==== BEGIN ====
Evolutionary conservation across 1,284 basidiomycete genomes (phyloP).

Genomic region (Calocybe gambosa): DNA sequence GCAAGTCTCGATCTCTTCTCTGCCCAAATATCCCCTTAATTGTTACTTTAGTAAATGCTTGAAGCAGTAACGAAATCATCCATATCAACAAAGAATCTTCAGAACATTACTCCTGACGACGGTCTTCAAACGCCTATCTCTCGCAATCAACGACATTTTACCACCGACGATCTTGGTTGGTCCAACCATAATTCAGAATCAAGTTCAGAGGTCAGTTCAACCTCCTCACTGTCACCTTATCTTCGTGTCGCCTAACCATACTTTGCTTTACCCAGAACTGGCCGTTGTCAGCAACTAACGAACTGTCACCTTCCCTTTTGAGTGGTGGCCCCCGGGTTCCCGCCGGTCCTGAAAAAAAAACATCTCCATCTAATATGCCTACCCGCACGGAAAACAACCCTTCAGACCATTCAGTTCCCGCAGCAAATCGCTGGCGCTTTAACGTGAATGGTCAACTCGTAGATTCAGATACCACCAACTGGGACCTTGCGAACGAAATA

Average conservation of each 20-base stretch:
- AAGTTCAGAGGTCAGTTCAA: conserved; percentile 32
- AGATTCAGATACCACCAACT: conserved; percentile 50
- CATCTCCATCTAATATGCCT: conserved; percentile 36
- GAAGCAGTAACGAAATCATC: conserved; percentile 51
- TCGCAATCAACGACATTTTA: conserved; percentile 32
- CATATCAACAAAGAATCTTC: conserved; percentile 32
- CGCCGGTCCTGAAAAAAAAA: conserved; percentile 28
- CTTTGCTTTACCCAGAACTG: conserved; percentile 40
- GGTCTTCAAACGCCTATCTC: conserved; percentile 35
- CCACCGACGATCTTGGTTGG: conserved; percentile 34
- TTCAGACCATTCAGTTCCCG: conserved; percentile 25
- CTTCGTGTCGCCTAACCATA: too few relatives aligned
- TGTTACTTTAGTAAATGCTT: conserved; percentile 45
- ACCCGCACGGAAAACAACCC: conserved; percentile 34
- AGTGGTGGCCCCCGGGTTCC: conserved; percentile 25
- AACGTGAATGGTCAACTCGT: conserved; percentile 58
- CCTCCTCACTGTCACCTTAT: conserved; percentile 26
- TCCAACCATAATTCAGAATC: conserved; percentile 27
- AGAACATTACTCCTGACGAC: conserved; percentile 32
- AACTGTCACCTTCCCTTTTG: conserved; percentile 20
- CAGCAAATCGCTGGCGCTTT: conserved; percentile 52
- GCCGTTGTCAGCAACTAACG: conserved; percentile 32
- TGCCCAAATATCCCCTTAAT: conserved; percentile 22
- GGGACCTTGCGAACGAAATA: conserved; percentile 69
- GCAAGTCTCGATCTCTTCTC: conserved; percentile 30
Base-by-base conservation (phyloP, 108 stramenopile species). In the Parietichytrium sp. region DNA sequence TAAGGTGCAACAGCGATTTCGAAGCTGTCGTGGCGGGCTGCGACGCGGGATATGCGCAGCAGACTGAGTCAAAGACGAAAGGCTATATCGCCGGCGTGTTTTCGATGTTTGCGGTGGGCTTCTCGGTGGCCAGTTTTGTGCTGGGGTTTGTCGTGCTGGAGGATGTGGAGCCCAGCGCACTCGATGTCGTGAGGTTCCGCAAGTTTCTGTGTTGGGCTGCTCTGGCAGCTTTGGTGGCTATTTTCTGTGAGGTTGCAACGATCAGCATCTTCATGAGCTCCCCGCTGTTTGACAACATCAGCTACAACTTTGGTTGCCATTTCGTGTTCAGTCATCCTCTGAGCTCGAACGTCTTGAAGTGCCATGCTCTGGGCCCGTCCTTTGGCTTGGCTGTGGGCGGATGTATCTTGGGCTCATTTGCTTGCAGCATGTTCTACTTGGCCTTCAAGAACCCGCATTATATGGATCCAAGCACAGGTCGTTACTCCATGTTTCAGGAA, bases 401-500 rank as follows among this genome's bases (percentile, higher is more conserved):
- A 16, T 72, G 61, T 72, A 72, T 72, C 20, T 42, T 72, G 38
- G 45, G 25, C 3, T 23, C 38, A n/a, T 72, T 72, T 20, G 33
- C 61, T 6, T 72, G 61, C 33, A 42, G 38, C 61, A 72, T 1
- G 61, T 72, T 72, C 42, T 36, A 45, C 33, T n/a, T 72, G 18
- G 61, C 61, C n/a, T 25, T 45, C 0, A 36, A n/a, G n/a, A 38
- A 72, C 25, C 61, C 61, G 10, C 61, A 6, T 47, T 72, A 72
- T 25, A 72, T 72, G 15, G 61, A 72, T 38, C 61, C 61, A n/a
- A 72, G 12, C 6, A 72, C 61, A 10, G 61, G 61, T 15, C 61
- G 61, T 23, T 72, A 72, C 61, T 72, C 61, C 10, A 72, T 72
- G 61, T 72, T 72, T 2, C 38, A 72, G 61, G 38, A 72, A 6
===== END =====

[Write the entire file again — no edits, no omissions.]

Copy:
Evolutionary conservation across 1,284 basidiomycete genomes (phyloP).

Genomic region (Calocybe gambosa): DNA sequence GCAAGTCTCGATCTCTTCTCTGCCCAAATATCCCCTTAATTGTTACTTTAGTAAATGCTTGAAGCAGTAACGAAATCATCCATATCAACAAAGAATCTTCAGAACATTACTCCTGACGACGGTCTTCAAACGCCTATCTCTCGCAATCAACGACATTTTACCACCGACGATCTTGGTTGGTCCAACCATAATTCAGAATCAAGTTCAGAGGTCAGTTCAACCTCCTCACTGTCACCTTATCTTCGTGTCGCCTAACCATACTTTGCTTTACCCAGAACTGGCCGTTGTCAGCAACTAACGAACTGTCACCTTCCCTTTTGAGTGGTGGCCCCCGGGTTCCCGCCGGTCCTGAAAAAAAAACATCTCCATCTAATATGCCTACCCGCACGGAAAACAACCCTTCAGACCATTCAGTTCCCGCAGCAAATCGCTGGCGCTTTAACGTGAATGGTCAACTCGTAGATTCAGATACCACCAACTGGGACCTTGCGAACGAAATA

Average conservation of each 20-base stretch:
- AAGTTCAGAGGTCAGTTCAA: conserved; percentile 32
- AGATTCAGATACCACCAACT: conserved; percentile 50
- CATCTCCATCTAATATGCCT: conserved; percentile 36
- GAAGCAGTAACGAAATCATC: conserved; percentile 51
- TCGCAATCAACGACATTTTA: conserved; percentile 32
- CATATCAACAAAGAATCTTC: conserved; percentile 32
- CGCCGGTCCTGAAAAAAAAA: conserved; percentile 28
- CTTTGCTTTACCCAGAACTG: conserved; percentile 40
- GGTCTTCAAACGCCTATCTC: conserved; percentile 35
- CCACCGACGATCTTGGTTGG: conserved; percentile 34
- TTCAGACCATTCAGTTCCCG: conserved; percentile 25
- CTTCGTGTCGCCTAACCATA: too few relatives aligned
- TGTTACTTTAGTAAATGCTT: conserved; percentile 45
- ACCCGCACGGAAAACAACCC: conserved; percentile 34
- AGTGGTGGCCCCCGGGTTCC: conserved; percentile 25
- AACGTGAATGGTCAACTCGT: conserved; percentile 58
- CCTCCTCACTGTCACCTTAT: conserved; percentile 26
- TCCAACCATAATTCAGAATC: conserved; percentile 27
- AGAACATTACTCCTGACGAC: conserved; percentile 32
- AACTGTCACCTTCCCTTTTG: conserved; percentile 20
- CAGCAAATCGCTGGCGCTTT: conserved; percentile 52
- GCCGTTGTCAGCAACTAACG: conserved; percentile 32
- TGCCCAAATATCCCCTTAAT: conserved; percentile 22
- GGGACCTTGCGAACGAAATA: conserved; percentile 69
- GCAAGTCTCGATCTCTTCTC: conserved; percentile 30
Base-by-base conservation (phyloP, 108 stramenopile species). In the Parietichytrium sp. region DNA sequence TAAGGTGCAACAGCGATTTCGAAGCTGTCGTGGCGGGCTGCGACGCGGGATATGCGCAGCAGACTGAGTCAAAGACGAAAGGCTATATCGCCGGCGTGTTTTCGATGTTTGCGGTGGGCTTCTCGGTGGCCAGTTTTGTGCTGGGGTTTGTCGTGCTGGAGGATGTGGAGCCCAGCGCACTCGATGTCGTGAGGTTCCGCAAGTTTCTGTGTTGGGCTGCTCTGGCAGCTTTGGTGGCTATTTTCTGTGAGGTTGCAACGATCAGCATCTTCATGAGCTCCCCGCTGTTTGACAACATCAGCTACAACTTTGGTTGCCATTTCGTGTTCAGTCATCCTCTGAGCTCGAACGTCTTGAAGTGCCATGCTCTGGGCCCGTCCTTTGGCTTGGCTGTGGGCGGATGTATCTTGGGCTCATTTGCTTGCAGCATGTTCTACTTGGCCTTCAAGAACCCGCATTATATGGATCCAAGCACAGGTCGTTACTCCATGTTTCAGGAA, bases 401-500 rank as follows among this genome's bases (percentile, higher is more conserved):
- A 16, T 72, G 61, T 72, A 72, T 72, C 20, T 42, T 72, G 38
- G 45, G 25, C 3, T 23, C 38, A n/a, T 72, T 72, T 20, G 33
- C 61, T 6, T 72, G 61, C 33, A 42, G 38, C 61, A 72, T 1
- G 61, T 72, T 72, C 42, T 36, A 45, C 33, T n/a, T 72, G 18
- G 61, C 61, C n/a, T 25, T 45, C 0, A 36, A n/a, G n/a, A 38
- A 72, C 25, C 61, C 61, G 10, C 61, A 6, T 47, T 72, A 72
- T 25, A 72, T 72, G 15, G 61, A 72, T 38, C 61, C 61, A n/a
- A 72, G 12, C 6, A 72, C 61, A 10, G 61, G 61, T 15, C 61
- G 61, T 23, T 72, A 72, C 61, T 72, C 61, C 10, A 72, T 72
- G 61, T 72, T 72, T 2, C 38, A 72, G 61, G 38, A 72, A 6